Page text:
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Your child has gastrointestinal problems, experiences itchy mouth or lips, or seems to be scratching a lot after a meal. There’s a good chance he or she has a food allergy, right?
Not so fast. While food allergies are a common worry for many parents, only up to 8 percent of children actually suffer from one, according to a report published by the American Academy of Pediatrics in 2017.
Adverse reactions to foods can be common in children and include intolerance (for example, lactose intolerance), food poisoning, and celiac disease/gluten sensitivity. Only a physician can correctly diagnose an allergy or another reaction.
People with a true food allergy cannot tolerate any amount of certain foods because their immune system mistakes a food ingredient for something harmful and mounts a defense against it. If it’s an adverse reaction, your child can likely consume a limited amount without triggering any severe symptoms.
Common Food Allergy Culprits
The vast majority of food allergies are caused by one of the following foods: milk, eggs, wheat, soy, peanuts, tree nuts (walnuts, pecans, cashews, almonds), fish, and shellfish. The good news: Most children will outgrow allergies to milk, eggs, wheat, and soy by the time they’re teenagers. But only about 20 percent of children with a peanut allergy outgrow it, and even fewer outgrow allergies to tree nuts, fish, or shellfish.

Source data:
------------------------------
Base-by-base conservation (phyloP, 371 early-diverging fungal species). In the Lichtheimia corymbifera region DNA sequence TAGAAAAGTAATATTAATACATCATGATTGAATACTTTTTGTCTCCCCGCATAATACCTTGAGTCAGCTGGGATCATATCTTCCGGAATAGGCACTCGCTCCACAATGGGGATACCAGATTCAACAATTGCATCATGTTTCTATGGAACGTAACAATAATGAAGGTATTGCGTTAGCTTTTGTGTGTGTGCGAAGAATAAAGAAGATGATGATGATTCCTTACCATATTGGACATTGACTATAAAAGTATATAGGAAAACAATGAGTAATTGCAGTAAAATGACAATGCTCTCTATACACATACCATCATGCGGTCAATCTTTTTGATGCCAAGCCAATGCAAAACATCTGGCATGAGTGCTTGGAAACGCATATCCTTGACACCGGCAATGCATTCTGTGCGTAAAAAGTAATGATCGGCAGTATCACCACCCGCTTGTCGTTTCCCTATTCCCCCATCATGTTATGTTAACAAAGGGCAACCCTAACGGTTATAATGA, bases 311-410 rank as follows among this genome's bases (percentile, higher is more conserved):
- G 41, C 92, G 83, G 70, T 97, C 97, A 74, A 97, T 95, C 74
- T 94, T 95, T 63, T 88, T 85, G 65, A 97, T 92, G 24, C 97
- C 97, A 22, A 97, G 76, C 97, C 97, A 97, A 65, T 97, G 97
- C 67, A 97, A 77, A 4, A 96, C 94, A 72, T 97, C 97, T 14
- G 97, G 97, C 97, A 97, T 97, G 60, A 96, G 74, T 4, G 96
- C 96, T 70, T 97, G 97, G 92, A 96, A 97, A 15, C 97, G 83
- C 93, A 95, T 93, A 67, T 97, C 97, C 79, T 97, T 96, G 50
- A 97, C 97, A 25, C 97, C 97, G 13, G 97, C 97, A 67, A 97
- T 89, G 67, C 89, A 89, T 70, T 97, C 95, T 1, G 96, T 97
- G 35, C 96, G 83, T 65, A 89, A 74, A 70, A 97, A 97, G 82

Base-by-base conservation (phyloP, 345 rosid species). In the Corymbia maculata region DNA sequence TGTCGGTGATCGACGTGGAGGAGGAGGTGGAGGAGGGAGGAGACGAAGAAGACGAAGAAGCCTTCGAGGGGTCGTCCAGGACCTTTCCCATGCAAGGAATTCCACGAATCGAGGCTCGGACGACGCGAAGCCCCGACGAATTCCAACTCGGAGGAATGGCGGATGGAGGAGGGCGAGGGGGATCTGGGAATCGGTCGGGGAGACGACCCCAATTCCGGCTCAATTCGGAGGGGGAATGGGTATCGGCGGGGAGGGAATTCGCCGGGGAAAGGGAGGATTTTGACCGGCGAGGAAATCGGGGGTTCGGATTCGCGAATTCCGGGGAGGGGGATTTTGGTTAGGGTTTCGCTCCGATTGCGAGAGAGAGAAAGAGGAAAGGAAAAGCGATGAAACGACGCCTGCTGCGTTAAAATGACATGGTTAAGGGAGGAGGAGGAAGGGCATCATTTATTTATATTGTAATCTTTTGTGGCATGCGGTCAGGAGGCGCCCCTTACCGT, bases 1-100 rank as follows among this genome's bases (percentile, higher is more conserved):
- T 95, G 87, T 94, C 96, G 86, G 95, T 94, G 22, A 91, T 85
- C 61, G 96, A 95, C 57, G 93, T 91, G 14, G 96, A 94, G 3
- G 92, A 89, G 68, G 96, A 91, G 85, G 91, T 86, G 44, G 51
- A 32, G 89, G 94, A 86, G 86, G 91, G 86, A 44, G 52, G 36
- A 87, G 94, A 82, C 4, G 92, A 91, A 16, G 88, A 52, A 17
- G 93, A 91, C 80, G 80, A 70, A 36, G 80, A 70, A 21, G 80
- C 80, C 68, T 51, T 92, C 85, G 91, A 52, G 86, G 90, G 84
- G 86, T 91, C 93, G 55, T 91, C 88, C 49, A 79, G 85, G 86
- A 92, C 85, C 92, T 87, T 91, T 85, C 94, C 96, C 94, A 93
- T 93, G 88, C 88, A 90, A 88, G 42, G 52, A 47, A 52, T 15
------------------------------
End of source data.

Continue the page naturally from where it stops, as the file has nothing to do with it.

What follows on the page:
When to Visit the Doctor
Watch for three keys to determine if it’s time to ask your doctor about food allergy testing:
Quick: An allergic reaction to a particular food will likely occur soon after your child is exposed to it, usually within 30 to 60 minutes, but generally no longer than two hours after.
Strong: Symptoms of an allergy—hives, swelling, respiratory issues, gastrointestinal troubles, anaphylactic shock (which can lead to death), or a combination of those—will be obvious. If the signs are minor in intensity, it’s more likely to be an adverse reaction.
Happens every time: Your child experiences a reaction whenever that food is consumed.
To determine whether it’s a food allergy, start keeping a food diary, a detailed record of what your child eats, to help figure out what could be causing the reaction. You can also try an elimination diet. Remove one food at a time from your child’s diet to see if the symptoms improve. If your child has a severe reaction, a physician should supervise an elimination diet.
If you still suspect an allergy after these steps, call your child’s doctor.
To learn more about diagnosing and treating food allergies or hear a podcast on managing allergies, click here.
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